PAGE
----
Friday, 5 March 2010

What Makes a Filmmaker Great?

Here's a post that I've been meaning to write for a while, but only just got around to. Apologies to my regular readers for the lack of proper posts recently. Thanks for sticking around.

Last month, I finally finished reading
My Only Great Passion: The Life and Films of Carl Th. Dreyer by Jean and Dale Drum, which I've been slowly reading as I study my way through Dreyer's complete oeuvre (and hence the recent Medea related posts). Along with my own obsession and admiration for his work, my Dreyer 'season' (if you will) is part of the reason for the continual referencing of his work on this blog, so some of you will probably be pleased to hear that it's coming to end (what next, I'm not quite sure, though I'm considering a potted history of British cinema). I feel like I've learnt an awful lot about filmmaking from studying Dreyer's films and theories, and of course the many books, essays and documentaries I've been taking in alongside the films. As those who know me well can testify, undertaking a study such as this is nothing new for me, and in 2006 I spent seven months trawling my way through the work of another of my favourite filmmakers: Stanley Kubrick.

One thing that struck me very early on when reading My Only Great Passion was how many similarities there were between Dreyer's life and personality, and Kubrick's (at least as described by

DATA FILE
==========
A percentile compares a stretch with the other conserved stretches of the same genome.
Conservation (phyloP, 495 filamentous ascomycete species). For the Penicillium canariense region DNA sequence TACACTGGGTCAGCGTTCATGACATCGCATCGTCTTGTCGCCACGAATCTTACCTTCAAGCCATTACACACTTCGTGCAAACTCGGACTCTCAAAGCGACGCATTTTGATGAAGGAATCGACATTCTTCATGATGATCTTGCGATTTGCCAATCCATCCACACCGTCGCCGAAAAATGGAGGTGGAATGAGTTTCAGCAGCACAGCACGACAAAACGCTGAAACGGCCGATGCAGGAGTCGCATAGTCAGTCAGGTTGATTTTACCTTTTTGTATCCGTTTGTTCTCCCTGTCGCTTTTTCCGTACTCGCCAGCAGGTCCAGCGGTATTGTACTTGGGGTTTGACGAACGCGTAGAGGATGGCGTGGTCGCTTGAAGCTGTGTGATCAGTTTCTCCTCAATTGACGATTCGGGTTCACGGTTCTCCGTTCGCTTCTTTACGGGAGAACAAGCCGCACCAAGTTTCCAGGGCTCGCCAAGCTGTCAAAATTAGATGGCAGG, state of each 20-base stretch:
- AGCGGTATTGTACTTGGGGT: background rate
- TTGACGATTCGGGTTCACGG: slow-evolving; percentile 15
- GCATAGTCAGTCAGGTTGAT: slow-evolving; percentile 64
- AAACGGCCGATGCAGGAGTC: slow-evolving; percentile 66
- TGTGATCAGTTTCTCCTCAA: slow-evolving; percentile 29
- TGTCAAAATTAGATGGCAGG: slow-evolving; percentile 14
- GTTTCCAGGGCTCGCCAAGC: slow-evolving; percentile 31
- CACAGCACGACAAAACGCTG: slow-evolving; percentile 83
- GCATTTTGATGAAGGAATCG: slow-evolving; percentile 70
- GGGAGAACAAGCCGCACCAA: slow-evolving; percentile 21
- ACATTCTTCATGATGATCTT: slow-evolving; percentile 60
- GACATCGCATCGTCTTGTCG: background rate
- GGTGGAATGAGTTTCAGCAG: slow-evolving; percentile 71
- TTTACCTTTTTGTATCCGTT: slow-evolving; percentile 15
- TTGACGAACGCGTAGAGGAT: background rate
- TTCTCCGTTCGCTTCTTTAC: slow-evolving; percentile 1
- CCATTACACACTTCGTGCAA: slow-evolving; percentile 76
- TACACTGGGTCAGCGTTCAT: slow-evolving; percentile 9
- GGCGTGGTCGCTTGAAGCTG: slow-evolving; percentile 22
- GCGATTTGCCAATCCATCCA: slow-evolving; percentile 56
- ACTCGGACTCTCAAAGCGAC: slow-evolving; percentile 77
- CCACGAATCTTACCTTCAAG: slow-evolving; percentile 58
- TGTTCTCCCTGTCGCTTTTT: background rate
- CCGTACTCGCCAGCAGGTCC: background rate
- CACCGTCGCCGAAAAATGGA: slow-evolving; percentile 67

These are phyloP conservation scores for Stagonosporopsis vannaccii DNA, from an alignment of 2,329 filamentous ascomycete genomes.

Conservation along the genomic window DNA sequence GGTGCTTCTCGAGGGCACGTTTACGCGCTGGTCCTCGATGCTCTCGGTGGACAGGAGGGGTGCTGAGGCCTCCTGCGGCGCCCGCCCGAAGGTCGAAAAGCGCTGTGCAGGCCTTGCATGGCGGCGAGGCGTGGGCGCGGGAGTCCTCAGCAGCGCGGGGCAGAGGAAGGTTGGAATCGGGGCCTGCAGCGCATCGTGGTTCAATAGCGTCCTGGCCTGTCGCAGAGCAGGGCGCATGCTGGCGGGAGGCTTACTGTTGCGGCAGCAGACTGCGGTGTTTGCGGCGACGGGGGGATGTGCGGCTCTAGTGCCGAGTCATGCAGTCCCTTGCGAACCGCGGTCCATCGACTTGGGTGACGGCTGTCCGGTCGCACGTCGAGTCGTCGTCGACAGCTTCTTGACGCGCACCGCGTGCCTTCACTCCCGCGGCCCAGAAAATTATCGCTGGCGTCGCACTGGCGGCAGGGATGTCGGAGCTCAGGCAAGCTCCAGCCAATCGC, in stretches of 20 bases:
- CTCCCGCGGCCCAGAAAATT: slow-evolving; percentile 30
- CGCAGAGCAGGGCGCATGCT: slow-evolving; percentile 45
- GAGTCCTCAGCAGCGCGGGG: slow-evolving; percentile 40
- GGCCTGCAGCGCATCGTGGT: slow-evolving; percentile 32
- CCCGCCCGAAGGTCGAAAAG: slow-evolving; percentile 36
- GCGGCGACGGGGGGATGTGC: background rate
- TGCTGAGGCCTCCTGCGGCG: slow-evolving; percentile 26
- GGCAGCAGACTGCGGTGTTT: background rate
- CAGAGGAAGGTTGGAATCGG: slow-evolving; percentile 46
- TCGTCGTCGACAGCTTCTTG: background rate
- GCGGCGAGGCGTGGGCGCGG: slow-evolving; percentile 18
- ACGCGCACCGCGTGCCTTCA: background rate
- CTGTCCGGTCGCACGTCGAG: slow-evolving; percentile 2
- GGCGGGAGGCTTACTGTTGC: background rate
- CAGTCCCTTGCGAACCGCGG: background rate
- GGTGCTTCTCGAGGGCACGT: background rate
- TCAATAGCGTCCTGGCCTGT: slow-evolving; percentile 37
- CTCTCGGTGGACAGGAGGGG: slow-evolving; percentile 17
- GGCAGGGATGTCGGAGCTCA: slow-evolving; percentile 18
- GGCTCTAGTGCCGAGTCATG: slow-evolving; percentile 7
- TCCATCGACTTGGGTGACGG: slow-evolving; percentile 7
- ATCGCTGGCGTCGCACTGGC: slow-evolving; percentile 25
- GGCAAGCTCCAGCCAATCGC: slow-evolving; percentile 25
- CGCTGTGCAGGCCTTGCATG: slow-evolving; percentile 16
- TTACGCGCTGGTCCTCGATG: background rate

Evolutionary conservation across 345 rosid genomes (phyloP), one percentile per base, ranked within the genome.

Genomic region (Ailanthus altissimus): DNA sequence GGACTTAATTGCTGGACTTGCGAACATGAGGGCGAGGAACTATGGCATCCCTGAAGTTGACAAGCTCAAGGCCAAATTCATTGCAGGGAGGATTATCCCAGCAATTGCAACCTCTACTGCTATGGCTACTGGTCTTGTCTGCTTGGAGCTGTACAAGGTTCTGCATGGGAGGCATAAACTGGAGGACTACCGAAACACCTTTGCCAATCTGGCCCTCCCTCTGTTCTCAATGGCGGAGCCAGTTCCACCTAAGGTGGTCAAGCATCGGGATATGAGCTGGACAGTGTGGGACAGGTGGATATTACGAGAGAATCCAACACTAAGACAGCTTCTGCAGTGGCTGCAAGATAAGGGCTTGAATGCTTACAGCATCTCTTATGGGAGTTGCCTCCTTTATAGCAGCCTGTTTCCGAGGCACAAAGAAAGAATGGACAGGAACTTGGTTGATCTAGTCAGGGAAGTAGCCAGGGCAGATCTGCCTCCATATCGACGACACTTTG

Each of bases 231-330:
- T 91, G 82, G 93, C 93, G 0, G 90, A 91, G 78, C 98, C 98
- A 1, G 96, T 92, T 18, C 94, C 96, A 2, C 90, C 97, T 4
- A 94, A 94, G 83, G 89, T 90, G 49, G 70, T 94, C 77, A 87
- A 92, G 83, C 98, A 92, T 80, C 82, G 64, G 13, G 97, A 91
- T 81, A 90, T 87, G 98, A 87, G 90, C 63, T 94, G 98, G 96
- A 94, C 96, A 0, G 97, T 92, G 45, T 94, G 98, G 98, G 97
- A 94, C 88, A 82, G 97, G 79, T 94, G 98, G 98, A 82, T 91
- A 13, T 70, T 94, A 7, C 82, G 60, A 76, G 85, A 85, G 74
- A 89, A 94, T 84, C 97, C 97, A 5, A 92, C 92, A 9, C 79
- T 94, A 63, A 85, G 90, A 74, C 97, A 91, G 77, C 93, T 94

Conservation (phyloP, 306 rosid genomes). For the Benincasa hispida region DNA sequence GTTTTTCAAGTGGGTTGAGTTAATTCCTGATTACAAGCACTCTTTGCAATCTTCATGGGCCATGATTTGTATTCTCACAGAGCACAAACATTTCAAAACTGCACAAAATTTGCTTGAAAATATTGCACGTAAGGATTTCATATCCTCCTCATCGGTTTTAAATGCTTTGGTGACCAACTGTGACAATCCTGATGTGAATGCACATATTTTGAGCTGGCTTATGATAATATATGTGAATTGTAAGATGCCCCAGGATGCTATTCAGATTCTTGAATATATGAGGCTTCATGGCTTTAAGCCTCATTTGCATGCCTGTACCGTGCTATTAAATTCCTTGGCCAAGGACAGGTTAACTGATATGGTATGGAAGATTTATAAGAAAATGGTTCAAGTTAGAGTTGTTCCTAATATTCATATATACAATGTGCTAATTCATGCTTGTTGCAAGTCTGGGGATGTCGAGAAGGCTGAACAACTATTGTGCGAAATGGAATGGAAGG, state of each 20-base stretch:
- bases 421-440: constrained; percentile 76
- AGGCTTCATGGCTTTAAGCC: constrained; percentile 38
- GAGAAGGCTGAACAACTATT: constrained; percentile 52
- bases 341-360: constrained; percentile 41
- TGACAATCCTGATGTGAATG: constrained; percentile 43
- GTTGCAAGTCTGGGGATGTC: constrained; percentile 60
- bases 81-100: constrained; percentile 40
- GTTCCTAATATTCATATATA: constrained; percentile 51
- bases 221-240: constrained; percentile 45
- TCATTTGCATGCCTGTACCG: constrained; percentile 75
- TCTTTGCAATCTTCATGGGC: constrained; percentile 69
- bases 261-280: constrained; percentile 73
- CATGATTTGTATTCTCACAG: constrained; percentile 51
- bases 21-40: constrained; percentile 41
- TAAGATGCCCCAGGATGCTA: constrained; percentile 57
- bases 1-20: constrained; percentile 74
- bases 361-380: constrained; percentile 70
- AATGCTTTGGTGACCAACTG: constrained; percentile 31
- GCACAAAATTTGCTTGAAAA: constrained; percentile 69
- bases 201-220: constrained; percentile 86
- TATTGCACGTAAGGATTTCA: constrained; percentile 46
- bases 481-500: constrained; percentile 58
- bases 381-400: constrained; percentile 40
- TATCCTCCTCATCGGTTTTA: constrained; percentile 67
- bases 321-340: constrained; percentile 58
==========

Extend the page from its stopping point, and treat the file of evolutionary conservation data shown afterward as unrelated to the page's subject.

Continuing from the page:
Vincent LoBrutto's seminal biography). For instance:

• They both had an early interest in flying which they later lost.
• They both started in journalism.
• They both had an obsession for meticulous research.
• They both mainly worked on films adapted from pre-existing material.
• They were both very productive in the early years of their career, but ended up with long gaps between their final films.
• They both have reputations for being tyrannical on set – reputations disputed by those who actually worked with them.
• They were both said to have never shouted on set and have an exacting politeness which meant that they actually always got what they wanted.
• They were both perfectionists who wanted complete control.
• They both had long, stable marriages.
• They both had a great fondness for animals and pets.
• They are responsible for perhaps the two greatest unmade projects, which also happen to be about the two most written about people of all time: Napoleon (Kubrick) and Jesus (Dreyer).

Although a lot of this can be put down to coincidence, it does make me wonder if there's also something more to it. Perhaps, quite simply, some of the qualities listed above are the qualities that make filmmakers great.

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